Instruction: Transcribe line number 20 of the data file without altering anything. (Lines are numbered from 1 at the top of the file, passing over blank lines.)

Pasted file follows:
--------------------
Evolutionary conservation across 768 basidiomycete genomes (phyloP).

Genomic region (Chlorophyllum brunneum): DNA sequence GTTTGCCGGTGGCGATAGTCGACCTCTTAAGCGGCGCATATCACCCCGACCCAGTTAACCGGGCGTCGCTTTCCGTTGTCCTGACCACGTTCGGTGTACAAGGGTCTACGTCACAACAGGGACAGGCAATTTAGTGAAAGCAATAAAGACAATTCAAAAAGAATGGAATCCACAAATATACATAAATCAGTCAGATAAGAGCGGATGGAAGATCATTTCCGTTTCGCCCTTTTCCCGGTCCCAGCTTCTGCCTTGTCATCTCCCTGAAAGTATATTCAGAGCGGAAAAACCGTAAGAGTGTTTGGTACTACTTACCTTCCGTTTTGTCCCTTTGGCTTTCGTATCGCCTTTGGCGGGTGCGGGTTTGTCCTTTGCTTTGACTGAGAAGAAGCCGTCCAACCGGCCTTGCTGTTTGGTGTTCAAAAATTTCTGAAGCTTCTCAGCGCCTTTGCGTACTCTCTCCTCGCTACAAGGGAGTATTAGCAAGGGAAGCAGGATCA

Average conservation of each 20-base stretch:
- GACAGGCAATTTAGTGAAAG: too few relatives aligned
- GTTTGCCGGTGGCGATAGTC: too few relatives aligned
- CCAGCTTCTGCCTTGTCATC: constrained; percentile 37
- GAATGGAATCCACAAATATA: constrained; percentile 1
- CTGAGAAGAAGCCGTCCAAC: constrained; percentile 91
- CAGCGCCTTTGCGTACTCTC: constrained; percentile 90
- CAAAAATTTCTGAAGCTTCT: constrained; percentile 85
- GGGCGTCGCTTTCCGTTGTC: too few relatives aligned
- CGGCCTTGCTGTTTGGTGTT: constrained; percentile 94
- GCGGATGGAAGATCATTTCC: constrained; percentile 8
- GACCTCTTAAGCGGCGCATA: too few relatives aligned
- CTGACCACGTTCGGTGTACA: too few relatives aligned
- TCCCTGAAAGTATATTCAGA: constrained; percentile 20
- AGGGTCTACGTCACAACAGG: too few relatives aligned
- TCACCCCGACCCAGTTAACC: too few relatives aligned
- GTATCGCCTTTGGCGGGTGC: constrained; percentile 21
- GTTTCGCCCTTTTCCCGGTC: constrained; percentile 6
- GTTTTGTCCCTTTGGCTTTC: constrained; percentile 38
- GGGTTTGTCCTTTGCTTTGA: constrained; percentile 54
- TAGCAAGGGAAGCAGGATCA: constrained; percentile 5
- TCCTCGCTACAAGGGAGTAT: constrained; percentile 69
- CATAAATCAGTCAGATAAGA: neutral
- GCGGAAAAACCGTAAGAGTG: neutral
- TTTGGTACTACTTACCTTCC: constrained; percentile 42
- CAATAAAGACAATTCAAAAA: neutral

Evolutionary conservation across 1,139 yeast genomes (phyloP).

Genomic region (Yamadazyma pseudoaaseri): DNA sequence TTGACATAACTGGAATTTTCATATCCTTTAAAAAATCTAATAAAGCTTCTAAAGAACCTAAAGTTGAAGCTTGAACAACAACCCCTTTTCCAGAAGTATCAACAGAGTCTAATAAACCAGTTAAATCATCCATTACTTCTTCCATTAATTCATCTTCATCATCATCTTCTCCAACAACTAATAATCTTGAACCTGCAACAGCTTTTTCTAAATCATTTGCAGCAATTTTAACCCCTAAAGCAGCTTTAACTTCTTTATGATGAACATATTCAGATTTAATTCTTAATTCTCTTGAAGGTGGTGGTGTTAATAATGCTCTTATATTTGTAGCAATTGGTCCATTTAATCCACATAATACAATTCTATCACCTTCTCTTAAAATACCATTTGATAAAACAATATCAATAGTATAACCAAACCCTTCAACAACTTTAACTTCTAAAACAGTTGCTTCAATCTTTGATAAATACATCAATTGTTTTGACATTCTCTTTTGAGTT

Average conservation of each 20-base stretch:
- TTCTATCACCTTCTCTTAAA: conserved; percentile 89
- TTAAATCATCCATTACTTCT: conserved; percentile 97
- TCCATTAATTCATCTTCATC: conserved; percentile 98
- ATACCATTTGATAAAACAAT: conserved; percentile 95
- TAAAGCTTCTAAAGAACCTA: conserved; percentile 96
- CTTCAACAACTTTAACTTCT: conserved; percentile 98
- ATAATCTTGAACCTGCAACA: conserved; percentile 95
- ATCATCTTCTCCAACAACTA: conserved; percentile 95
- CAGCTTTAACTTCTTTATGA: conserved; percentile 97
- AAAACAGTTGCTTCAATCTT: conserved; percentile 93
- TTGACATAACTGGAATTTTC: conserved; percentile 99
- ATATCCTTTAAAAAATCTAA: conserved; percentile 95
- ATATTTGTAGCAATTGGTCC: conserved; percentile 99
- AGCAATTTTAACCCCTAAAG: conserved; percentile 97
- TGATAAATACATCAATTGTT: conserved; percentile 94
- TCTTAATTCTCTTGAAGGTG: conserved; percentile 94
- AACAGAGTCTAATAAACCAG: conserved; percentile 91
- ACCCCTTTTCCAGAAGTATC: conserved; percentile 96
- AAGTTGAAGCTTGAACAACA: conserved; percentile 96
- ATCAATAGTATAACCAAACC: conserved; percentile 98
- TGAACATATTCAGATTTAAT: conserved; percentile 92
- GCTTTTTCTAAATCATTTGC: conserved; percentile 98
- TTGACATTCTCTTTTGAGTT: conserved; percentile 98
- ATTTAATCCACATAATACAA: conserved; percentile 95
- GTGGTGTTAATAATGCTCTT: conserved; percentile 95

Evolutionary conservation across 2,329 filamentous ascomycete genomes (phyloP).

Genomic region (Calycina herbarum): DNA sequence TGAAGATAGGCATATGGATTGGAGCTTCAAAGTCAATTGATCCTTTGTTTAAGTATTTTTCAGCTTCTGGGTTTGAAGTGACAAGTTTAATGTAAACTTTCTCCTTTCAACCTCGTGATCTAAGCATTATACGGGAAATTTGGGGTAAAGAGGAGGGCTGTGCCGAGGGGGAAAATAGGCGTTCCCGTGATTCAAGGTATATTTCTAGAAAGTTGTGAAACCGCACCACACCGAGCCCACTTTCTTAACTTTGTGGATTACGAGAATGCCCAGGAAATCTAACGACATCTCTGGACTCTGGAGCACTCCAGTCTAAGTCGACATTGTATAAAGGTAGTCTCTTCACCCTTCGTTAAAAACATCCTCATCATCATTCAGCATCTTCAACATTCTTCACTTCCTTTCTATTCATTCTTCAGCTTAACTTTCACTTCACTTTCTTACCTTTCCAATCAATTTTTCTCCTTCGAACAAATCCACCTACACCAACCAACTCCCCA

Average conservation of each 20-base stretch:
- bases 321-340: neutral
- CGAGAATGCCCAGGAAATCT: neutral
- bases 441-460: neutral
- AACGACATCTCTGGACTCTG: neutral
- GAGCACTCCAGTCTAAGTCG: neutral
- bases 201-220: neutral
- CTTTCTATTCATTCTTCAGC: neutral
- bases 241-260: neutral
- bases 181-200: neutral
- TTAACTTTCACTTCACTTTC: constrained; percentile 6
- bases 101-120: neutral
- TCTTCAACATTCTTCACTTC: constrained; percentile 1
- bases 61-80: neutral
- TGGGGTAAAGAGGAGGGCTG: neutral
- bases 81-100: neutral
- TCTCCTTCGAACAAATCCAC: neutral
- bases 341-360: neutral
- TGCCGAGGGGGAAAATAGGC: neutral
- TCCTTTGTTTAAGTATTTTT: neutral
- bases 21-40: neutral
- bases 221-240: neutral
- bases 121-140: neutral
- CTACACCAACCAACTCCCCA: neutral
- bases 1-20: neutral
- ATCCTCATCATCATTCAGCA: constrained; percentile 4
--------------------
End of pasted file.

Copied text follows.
- GTTTCGCCCTTTTCCCGGTC: constrained; percentile 6